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Santorum: Concerns about "emotions" if women on front lines

Pennsylvania Sen. Rick Santorum. AP Photo/Jeff Roberson

After the Pentagon announced Thursday its decision to allow women in the military to serve in critical roles closer to the front lines of combat, Republican presidential candidate Rick Santorum expressed "concerns" about this prospect of women serving in combat roles - due to the "other types of emotions that are involved."

"I want to create every opportunity for women to be able to serve this country" Santorum said in an interview with CNN.

But, he said, "I do have concerns about women in front line combat. I think that could be a very compromising situation where - where people naturally, you know, may do things that may not be in the interests of the mission because of other types of emotions that are involved."

Santorum went on to say that while "probably, you know, it already happens, of course," due to the "camaraderie of men in combat."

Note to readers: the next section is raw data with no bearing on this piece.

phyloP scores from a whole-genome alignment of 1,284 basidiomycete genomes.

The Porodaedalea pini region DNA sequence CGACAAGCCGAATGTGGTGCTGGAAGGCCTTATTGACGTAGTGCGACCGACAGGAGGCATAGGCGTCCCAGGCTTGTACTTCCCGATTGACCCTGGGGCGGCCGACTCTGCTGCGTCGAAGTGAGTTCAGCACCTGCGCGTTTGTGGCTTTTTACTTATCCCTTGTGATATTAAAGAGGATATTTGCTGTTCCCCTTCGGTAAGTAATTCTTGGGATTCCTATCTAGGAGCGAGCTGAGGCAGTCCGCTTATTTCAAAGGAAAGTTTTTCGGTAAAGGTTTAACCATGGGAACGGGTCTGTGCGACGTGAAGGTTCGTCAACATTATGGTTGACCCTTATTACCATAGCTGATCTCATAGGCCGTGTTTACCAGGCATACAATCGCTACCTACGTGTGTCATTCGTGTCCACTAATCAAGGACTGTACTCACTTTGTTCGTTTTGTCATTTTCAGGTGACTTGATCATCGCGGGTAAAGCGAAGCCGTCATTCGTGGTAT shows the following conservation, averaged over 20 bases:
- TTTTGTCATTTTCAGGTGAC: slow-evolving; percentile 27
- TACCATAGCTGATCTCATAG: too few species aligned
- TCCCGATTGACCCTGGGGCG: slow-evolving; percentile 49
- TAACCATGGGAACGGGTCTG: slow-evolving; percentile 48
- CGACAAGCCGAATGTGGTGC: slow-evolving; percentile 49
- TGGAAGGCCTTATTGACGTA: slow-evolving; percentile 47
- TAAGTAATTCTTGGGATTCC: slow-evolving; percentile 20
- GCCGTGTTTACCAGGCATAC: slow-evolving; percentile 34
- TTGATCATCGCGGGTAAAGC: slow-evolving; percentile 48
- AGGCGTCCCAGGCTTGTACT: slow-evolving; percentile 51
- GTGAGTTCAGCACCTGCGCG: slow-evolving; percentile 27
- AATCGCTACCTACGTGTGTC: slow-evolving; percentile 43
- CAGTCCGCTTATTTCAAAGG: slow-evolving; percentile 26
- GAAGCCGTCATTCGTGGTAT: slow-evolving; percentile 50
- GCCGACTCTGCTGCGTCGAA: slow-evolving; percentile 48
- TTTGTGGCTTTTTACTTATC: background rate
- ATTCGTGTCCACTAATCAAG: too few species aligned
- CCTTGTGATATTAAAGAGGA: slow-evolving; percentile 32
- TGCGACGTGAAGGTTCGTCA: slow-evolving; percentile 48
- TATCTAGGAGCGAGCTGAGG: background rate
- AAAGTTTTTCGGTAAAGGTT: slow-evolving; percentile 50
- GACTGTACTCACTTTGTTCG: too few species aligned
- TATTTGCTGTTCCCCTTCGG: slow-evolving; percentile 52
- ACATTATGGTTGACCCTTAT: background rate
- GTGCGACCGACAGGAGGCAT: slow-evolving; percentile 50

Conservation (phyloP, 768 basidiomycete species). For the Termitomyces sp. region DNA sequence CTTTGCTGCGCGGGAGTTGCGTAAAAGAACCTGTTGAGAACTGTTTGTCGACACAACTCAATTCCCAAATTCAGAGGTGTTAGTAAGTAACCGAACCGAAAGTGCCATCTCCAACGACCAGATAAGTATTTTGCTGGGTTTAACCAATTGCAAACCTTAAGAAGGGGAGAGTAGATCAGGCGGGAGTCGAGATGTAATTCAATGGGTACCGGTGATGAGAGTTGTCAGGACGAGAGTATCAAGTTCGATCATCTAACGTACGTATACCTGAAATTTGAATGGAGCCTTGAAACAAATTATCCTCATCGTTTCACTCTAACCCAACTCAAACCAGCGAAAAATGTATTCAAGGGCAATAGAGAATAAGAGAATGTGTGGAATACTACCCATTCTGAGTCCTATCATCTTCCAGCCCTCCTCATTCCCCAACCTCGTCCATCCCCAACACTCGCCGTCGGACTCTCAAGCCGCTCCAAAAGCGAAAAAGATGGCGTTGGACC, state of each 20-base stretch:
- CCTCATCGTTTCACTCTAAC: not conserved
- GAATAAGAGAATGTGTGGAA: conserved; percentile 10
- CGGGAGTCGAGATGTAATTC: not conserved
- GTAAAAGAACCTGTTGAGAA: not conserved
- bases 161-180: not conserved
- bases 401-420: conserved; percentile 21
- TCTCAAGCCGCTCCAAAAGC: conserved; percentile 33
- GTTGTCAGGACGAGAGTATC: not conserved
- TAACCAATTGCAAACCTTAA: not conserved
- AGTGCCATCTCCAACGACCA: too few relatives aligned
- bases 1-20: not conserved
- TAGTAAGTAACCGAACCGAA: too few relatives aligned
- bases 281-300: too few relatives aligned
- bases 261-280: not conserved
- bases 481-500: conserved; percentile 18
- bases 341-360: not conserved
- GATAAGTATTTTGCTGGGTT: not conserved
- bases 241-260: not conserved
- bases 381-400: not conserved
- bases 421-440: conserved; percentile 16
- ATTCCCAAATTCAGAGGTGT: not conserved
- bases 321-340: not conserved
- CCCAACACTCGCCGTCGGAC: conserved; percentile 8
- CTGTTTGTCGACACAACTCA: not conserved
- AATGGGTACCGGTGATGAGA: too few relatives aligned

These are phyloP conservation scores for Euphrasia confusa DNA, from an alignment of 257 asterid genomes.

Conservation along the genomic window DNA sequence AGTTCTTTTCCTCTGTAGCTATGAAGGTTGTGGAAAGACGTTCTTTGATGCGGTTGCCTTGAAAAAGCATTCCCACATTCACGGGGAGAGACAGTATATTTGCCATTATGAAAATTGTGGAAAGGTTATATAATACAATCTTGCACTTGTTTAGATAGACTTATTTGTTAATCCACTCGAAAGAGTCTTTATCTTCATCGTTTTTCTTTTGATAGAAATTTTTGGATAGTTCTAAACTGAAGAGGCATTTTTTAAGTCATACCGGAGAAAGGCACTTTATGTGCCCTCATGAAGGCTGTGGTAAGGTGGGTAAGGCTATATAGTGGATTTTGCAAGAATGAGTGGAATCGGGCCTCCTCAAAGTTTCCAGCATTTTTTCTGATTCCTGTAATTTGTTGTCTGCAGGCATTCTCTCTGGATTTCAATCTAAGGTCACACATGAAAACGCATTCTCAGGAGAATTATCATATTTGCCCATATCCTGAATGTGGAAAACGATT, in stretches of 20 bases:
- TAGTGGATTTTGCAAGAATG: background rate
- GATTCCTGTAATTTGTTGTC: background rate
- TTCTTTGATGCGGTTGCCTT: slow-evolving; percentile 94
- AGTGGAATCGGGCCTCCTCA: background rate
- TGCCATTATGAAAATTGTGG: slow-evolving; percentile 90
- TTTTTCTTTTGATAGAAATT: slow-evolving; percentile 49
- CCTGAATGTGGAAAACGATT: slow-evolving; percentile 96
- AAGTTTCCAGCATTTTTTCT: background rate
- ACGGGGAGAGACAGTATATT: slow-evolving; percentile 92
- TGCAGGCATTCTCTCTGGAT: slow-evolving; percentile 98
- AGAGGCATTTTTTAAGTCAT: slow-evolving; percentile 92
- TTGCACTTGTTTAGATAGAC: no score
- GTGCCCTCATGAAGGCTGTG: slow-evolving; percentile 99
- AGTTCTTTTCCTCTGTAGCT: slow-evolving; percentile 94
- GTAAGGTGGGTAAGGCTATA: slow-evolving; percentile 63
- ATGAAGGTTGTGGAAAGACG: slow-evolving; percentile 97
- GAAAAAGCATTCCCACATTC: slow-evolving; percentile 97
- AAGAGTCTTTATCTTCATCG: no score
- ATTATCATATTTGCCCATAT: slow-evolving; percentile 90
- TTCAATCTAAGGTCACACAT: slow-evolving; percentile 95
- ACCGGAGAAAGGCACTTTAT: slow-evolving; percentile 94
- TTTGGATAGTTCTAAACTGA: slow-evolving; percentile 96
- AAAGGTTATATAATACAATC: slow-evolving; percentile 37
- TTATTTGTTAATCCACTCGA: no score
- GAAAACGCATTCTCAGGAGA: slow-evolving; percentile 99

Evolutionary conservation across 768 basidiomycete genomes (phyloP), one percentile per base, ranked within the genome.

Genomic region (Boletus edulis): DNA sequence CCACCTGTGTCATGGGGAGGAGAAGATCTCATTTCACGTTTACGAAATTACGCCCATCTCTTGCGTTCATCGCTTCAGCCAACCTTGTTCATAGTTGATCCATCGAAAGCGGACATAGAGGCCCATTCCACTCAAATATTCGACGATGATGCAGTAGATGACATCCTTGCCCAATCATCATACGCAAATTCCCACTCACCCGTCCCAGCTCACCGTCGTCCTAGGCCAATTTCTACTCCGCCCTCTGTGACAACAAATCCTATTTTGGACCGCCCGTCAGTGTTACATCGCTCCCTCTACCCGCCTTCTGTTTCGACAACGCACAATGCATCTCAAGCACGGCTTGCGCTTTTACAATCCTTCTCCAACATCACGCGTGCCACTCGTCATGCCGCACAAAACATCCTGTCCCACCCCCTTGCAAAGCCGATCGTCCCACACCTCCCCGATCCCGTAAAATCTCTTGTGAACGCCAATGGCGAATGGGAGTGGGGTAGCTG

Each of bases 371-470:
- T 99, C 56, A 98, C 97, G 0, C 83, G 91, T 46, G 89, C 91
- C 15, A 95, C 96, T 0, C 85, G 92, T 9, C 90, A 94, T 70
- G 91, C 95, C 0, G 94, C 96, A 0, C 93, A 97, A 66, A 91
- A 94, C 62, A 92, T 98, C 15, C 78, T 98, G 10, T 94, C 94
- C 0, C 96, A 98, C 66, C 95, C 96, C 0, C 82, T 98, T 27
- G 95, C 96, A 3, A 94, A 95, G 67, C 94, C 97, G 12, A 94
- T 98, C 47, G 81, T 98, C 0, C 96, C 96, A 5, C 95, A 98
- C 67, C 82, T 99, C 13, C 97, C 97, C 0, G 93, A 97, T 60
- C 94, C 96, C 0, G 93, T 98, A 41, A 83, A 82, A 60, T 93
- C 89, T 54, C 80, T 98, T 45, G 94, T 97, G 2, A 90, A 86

But he said that if women were also serving on the front lines, "it would be even more unique."

"And I think that's probably not in the best interests of men, women or the mission."

In an interview with NBC's "Today" show on Friday, Santorum clarified the remarks, noting that he's not concerned with women being emotional -- but rather that their presence on the field could impact men's decisions in battle.

"When you have men and women together in combat, I think there's, men have emotions when you see a woman in harm's way. I think it's something that's natural. That's very much in our culture, to be protective," he said. "That was my concern. I think that's a concern with all of the militaries."

According to the new Pentagon guidelines, women can be permanently assigned to battalions in roles such as medics, radio operators, intelligence officers, or communications officers. In practice, women have already been serving in these roles in temporary positions, but the new rule formalizes this practice, effectively opening up about 14,000 jobs.

Still, women may not yet serve in combat roles on the front lines. The new rules maintain a ban on women serving in infantry roles, as well as in combat tank units and in special operations commando units.